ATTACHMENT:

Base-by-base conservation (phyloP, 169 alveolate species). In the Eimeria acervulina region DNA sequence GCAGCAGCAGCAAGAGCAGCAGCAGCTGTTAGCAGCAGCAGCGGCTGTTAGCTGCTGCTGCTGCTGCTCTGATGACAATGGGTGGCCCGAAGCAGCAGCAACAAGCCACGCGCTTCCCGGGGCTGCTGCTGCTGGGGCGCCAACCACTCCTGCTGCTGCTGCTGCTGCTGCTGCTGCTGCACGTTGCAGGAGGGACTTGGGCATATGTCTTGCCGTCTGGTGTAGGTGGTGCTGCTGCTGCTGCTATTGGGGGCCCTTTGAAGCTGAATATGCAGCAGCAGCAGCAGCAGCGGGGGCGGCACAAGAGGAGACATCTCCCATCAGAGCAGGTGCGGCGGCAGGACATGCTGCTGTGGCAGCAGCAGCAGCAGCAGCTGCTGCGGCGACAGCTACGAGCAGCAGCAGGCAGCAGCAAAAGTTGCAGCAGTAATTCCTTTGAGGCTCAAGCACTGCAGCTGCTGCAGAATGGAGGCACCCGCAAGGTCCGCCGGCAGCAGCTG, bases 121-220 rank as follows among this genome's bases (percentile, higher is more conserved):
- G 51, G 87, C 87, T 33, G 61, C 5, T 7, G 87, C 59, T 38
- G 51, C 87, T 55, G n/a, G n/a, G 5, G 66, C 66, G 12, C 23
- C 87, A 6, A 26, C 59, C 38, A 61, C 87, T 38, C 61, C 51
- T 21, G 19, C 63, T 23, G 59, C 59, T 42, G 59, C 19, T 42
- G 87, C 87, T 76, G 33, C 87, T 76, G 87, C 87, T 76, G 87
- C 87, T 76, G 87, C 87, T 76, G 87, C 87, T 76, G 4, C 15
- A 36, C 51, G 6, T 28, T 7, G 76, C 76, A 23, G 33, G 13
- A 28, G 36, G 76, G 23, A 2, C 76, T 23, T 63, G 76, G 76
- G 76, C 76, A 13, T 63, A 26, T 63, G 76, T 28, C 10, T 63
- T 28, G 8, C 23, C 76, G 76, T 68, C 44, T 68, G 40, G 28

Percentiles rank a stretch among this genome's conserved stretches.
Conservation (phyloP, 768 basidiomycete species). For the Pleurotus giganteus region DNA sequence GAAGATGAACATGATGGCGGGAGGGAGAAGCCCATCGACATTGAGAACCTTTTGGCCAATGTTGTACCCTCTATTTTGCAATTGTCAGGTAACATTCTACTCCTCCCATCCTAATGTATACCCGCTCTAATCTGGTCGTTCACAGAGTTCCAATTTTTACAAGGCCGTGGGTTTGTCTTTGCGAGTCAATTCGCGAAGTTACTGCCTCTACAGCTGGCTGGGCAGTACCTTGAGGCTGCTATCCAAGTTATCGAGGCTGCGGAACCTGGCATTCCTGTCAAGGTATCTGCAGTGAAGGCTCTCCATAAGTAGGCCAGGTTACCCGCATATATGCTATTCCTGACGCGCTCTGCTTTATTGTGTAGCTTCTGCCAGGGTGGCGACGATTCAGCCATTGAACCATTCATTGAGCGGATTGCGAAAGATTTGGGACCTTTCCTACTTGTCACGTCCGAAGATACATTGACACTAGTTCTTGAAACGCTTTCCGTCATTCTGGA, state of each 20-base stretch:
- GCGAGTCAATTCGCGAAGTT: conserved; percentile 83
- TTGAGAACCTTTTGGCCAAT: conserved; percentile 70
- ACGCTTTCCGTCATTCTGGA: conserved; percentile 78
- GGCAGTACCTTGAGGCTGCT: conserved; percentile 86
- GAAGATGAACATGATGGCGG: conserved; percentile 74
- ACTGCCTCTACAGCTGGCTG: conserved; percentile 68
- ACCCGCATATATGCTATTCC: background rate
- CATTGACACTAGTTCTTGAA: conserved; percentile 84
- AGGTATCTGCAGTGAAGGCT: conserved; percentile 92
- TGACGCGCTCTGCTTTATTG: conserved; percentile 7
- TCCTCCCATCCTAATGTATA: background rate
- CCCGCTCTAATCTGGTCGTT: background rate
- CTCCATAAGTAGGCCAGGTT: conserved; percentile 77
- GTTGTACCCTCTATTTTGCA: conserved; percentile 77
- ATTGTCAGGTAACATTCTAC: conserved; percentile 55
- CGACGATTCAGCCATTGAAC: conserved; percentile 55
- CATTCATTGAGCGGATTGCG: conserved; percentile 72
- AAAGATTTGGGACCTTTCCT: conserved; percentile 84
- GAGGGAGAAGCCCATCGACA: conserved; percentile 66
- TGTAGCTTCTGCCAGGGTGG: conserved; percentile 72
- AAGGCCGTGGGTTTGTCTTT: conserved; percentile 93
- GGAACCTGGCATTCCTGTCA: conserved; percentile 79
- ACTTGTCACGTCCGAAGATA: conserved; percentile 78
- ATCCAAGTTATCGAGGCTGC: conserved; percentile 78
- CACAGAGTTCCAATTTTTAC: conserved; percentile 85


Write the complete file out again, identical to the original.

Base-by-base conservation (phyloP, 169 alveolate species). In the Eimeria acervulina region DNA sequence GCAGCAGCAGCAAGAGCAGCAGCAGCTGTTAGCAGCAGCAGCGGCTGTTAGCTGCTGCTGCTGCTGCTCTGATGACAATGGGTGGCCCGAAGCAGCAGCAACAAGCCACGCGCTTCCCGGGGCTGCTGCTGCTGGGGCGCCAACCACTCCTGCTGCTGCTGCTGCTGCTGCTGCTGCTGCACGTTGCAGGAGGGACTTGGGCATATGTCTTGCCGTCTGGTGTAGGTGGTGCTGCTGCTGCTGCTATTGGGGGCCCTTTGAAGCTGAATATGCAGCAGCAGCAGCAGCAGCGGGGGCGGCACAAGAGGAGACATCTCCCATCAGAGCAGGTGCGGCGGCAGGACATGCTGCTGTGGCAGCAGCAGCAGCAGCAGCTGCTGCGGCGACAGCTACGAGCAGCAGCAGGCAGCAGCAAAAGTTGCAGCAGTAATTCCTTTGAGGCTCAAGCACTGCAGCTGCTGCAGAATGGAGGCACCCGCAAGGTCCGCCGGCAGCAGCTG, bases 121-220 rank as follows among this genome's bases (percentile, higher is more conserved):
- G 51, G 87, C 87, T 33, G 61, C 5, T 7, G 87, C 59, T 38
- G 51, C 87, T 55, G n/a, G n/a, G 5, G 66, C 66, G 12, C 23
- C 87, A 6, A 26, C 59, C 38, A 61, C 87, T 38, C 61, C 51
- T 21, G 19, C 63, T 23, G 59, C 59, T 42, G 59, C 19, T 42
- G 87, C 87, T 76, G 33, C 87, T 76, G 87, C 87, T 76, G 87
- C 87, T 76, G 87, C 87, T 76, G 87, C 87, T 76, G 4, C 15
- A 36, C 51, G 6, T 28, T 7, G 76, C 76, A 23, G 33, G 13
- A 28, G 36, G 76, G 23, A 2, C 76, T 23, T 63, G 76, G 76
- G 76, C 76, A 13, T 63, A 26, T 63, G 76, T 28, C 10, T 63
- T 28, G 8, C 23, C 76, G 76, T 68, C 44, T 68, G 40, G 28

Percentiles rank a stretch among this genome's conserved stretches.
Conservation (phyloP, 768 basidiomycete species). For the Pleurotus giganteus region DNA sequence GAAGATGAACATGATGGCGGGAGGGAGAAGCCCATCGACATTGAGAACCTTTTGGCCAATGTTGTACCCTCTATTTTGCAATTGTCAGGTAACATTCTACTCCTCCCATCCTAATGTATACCCGCTCTAATCTGGTCGTTCACAGAGTTCCAATTTTTACAAGGCCGTGGGTTTGTCTTTGCGAGTCAATTCGCGAAGTTACTGCCTCTACAGCTGGCTGGGCAGTACCTTGAGGCTGCTATCCAAGTTATCGAGGCTGCGGAACCTGGCATTCCTGTCAAGGTATCTGCAGTGAAGGCTCTCCATAAGTAGGCCAGGTTACCCGCATATATGCTATTCCTGACGCGCTCTGCTTTATTGTGTAGCTTCTGCCAGGGTGGCGACGATTCAGCCATTGAACCATTCATTGAGCGGATTGCGAAAGATTTGGGACCTTTCCTACTTGTCACGTCCGAAGATACATTGACACTAGTTCTTGAAACGCTTTCCGTCATTCTGGA, state of each 20-base stretch:
- GCGAGTCAATTCGCGAAGTT: conserved; percentile 83
- TTGAGAACCTTTTGGCCAAT: conserved; percentile 70
- ACGCTTTCCGTCATTCTGGA: conserved; percentile 78
- GGCAGTACCTTGAGGCTGCT: conserved; percentile 86
- GAAGATGAACATGATGGCGG: conserved; percentile 74
- ACTGCCTCTACAGCTGGCTG: conserved; percentile 68
- ACCCGCATATATGCTATTCC: background rate
- CATTGACACTAGTTCTTGAA: conserved; percentile 84
- AGGTATCTGCAGTGAAGGCT: conserved; percentile 92
- TGACGCGCTCTGCTTTATTG: conserved; percentile 7
- TCCTCCCATCCTAATGTATA: background rate
- CCCGCTCTAATCTGGTCGTT: background rate
- CTCCATAAGTAGGCCAGGTT: conserved; percentile 77
- GTTGTACCCTCTATTTTGCA: conserved; percentile 77
- ATTGTCAGGTAACATTCTAC: conserved; percentile 55
- CGACGATTCAGCCATTGAAC: conserved; percentile 55
- CATTCATTGAGCGGATTGCG: conserved; percentile 72
- AAAGATTTGGGACCTTTCCT: conserved; percentile 84
- GAGGGAGAAGCCCATCGACA: conserved; percentile 66
- TGTAGCTTCTGCCAGGGTGG: conserved; percentile 72
- AAGGCCGTGGGTTTGTCTTT: conserved; percentile 93
- GGAACCTGGCATTCCTGTCA: conserved; percentile 79
- ACTTGTCACGTCCGAAGATA: conserved; percentile 78
- ATCCAAGTTATCGAGGCTGC: conserved; percentile 78
- CACAGAGTTCCAATTTTTAC: conserved; percentile 85